CEDAR RAPIDS — One of baseball’s top minor league pitching prospects got demoted last week.
Mitch Keller was sent from Triple-A Indianapolis all the way down to high-Class A Bradenton in the Florida State League. That’s quite a fall.
“It’s different being back in the Florida State League,” the former Cedar Rapids Xavier prep said Wednesday afternoon. “It is really hot here, and I’m not used to that, for one. No fans (go to games). You don’t really think about it until you’ve been somewhere else, and you come back here. It’s definitely different, a grind every season down here.”
OK, OK, now it’s time for the full story here. This really wasn’t a demotion.
Keller remains a highly-valued guy by the Pittsburgh Pirates, someone who could make his major league debut sometime by season’s end. The reason for his trip to Bradenton was to stay sharp so he could throw in Sunday’s MLB Futures Game.
That game, held in conjunction with Tuesday’s MLB All-Star Game, features 50 of baseball’s best prospects. It’s at Washington’s Nationals Park, with a 3 p.m. start (MLB Network).
Former Cedar Rapids Kernels outfielder Alex Kirilloff and pitcher Lewis Thorpe also are participating. Kirilloff spent the first half of this season with the Kernels before being moved up to high-A.
“It’s crazy thinking about the Futures Game. I am really excited about it,” Keller said. “We had our Triple-A all-star break this week, and (the Pirates) didn’t want me to have (all) those days off from throwing. They wanted to keep me going, to get lined up for the 15th ... Been a hectic week of travel and all that.”
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Keller got in four innings of work for Bradenton in his start Tuesday, allowing just a run. He earned his way to Triple-A by excelling in 14 starts for Double-A Altoona.
The 22-year-old right-hander posted a 9-2 record, 2.72 earned-run average and .208 opponent batting average for the Curve. His best start was his last one June 25, when he threw eight one-hit, shutout innings against Harrisburg.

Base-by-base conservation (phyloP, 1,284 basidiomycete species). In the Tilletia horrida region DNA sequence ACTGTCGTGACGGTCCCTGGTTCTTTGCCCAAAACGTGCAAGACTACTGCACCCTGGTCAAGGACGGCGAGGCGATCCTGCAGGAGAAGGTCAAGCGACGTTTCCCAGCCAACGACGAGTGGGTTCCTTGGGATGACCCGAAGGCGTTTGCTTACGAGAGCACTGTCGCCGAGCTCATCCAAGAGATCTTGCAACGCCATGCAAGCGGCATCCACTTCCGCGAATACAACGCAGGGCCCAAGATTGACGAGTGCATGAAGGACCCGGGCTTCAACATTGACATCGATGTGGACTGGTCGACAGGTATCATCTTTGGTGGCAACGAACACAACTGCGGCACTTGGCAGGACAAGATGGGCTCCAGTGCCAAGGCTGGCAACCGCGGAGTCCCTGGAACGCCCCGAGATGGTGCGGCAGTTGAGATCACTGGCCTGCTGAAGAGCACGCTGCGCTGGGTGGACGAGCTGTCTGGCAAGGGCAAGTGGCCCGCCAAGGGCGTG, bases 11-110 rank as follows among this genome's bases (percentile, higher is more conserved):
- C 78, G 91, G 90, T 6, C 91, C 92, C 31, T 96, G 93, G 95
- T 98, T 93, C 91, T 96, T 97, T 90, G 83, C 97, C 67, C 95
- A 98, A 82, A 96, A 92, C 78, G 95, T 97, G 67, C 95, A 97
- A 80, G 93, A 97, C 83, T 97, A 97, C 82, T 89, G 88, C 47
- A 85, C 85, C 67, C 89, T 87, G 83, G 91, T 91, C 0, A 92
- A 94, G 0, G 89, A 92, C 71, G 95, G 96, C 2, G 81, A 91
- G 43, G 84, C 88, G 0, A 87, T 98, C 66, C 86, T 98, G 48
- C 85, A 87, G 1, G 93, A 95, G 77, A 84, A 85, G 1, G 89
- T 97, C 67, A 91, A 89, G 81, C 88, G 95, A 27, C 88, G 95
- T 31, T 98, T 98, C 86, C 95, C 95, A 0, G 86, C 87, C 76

His two Triple-A starts have run the gamut. He was touched for 10 hits and eight runs over 2 2/3 innings June 30 at Columbus, then regrouped to strike out 10 in six innings against Louisville in his next turn.
A four-run third inning was most of the damage against him in that game and gave him a loss.
“Triple-A is just a different animal,” Keller said. “My first start, I kind of got punched in my mouth a little bit. I don’t think I went out there with an ‘eff you’ mentality. I think I was feeling things out too much, trying to be perfect instead of just getting right after it. My second start, it was the complete opposite. Just three or four pitches hurt me, really, in the third inning. Take those away, and it was one of the better outings I’ve had all year.”
Keller said he feels this season as a whole has provided him tons of value. The learning experiences never stop, particularly when you get to the higher levels of the minor leagues.
“I’ve definitely had some rough starts, rough patches along the way,” he said. “This has all been a learning experience. I’ve never really gotten punched in the mouth like I have, so that’s good. It’s a very humbling game, so it’s good to have that happen and kind of go back to what was working. Reset and figure things out. It’s been really good for me this year to kind of figure things out and know what I need to do to get to that next level.”
He was assigned to the Arizona Fall League last fall specifically to work on his changeup, and he said that pitch has improved greatly. He feels as comfortable throwing it as he does his mid-90s fastball and breaking ball.
Keller won’t get a chance to stick around Washington and watch the MLB All-Star Game, taking an early flight Monday to rejoin Indianapolis for its series at Gwinnett (Ga.). If he stays healthy, there’s not much doubt he’ll eventually be back on the Nationals Park mound at some point, this time as a full-fledged big leaguer.
Could that be by the end of this season?
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“I don’t know. It’s definitely the end goal,” he said. “I want to have that callup. But I’m just trying to keep working. Obviously my first start in Triple-A, that’s not going to do it. I’ve really got to pull back and focus on what I’m doing in Triple-A. The time will come. If I’m doing what I’m supposed to be doing, it will come. You just try not to worry about when it’s going to be.”
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